Though we don’t know when we’ll get our hands on Ford’s 2021 Bronco, you can be sure both the two-door and four-door truck will be scrutinized by off-roaders in every biome of the U.S., from the axle-twisting slick rock of Moab to the claustrophobic forests of the East Coast. A particularly grueling theater, however, lies in the South, where the clay-based mud might as well just be quicksand for lesser rigs. As the Bronco enters its final phases of development, Bronco Nation spied both Bronco models thrashing through Georgia’s trademark red clay to test weather sealing and road debris containment.
The footage may seem a bit ostentatious, but this testing produces a real benefit to engineers—and, ultimately, to consumers—ranging from tire design to everyday usability. “Mud packing, in particular, is important in assessing tire performance,” Bronco Nation writes. “A tire’s ability to shed mud, especially the clay mud in Georgia, is critical for maintaining traction.” In addition, those designing the Bronco need to balance its retro proportions with practicality: Where does mud stick on the vehicle? How easy is it to wash off? Does the cabin remain water-tight when fording puddles or rivers, and do rough trails threaten any essential components?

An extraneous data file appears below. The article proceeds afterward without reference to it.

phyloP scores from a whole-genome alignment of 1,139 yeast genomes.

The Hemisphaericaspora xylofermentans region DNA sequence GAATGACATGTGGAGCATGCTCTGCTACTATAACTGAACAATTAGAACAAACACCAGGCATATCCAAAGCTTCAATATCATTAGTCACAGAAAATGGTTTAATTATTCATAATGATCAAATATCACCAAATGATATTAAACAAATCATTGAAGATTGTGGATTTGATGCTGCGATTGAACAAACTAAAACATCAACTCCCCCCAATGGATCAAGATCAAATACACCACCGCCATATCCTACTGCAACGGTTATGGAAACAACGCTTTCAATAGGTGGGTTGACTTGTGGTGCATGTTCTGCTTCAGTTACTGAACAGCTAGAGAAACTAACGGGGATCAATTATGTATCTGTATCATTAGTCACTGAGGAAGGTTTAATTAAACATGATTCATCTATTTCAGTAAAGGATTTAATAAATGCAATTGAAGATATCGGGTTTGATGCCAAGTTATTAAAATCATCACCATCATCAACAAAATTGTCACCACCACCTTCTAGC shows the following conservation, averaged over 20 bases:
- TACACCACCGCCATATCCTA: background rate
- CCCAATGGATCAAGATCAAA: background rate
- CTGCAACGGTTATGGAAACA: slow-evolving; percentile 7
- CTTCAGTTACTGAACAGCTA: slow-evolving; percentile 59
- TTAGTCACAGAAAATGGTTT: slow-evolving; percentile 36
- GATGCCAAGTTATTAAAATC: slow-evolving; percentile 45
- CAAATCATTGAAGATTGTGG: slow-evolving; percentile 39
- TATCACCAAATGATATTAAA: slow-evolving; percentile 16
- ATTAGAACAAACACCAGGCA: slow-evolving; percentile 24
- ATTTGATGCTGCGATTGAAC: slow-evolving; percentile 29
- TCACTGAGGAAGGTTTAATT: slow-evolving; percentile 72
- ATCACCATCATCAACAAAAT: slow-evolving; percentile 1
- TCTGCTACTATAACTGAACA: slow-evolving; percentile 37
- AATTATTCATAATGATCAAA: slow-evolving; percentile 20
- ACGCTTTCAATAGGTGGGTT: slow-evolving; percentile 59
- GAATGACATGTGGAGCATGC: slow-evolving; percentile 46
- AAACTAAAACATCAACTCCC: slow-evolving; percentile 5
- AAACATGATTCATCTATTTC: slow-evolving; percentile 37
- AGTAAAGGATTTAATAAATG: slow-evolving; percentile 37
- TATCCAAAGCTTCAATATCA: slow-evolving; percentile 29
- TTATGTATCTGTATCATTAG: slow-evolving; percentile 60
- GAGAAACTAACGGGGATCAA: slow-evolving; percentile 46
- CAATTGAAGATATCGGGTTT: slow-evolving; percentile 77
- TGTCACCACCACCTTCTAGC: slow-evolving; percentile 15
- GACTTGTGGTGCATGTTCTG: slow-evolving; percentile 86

That’s not all that makes for a capable off-roader, though. The more interesting skills in an off-roader’s resume lie in its off-road specific driving aids, which dial in varying degrees of traction control and anti-lock braking so that those systems assist a driver on the trail rather than sabotage them. However, Bronco Nation‘s footage suggests an incredibly interesting feature for eagle-eyed spectators: cutting brakes!
Cutting brakes are often found in desert buggies and even some rock crawlers. Like skid-steering tank treads, they tighten up the turning radius of a vehicle. By dragging the inside-rear brake during a tight turn, cutting brakes help the vehicle pivot around that locked tire, thus producing a tighter turn at low speeds. This feature is especially valuable in sloppy, muddy conditions in which the front tires may easily understeer.
Why do we suspect the Bronco could sport cutting brakes? At the 25-second mark, watch the back tire lock up as the four-door Bronco mule hugs a tree. You can see that the tire has locked up enough that the front tires actually pull the Bronco’s nose around the corner. You often see this sort of operation in off-road racing, which typically features rigs equipped with cutting brakes. While cutting brakes are not officially confirmed for the Bronco, this video certainly reveals how much effort Ford is putting into the Bronco’s capabilities.
As of now, the new Bronco’s launch has been delayed indefinitely while delays due to the COVID-19 continue to affect Ford’s factories and suppliers. Stay tuned for further updates.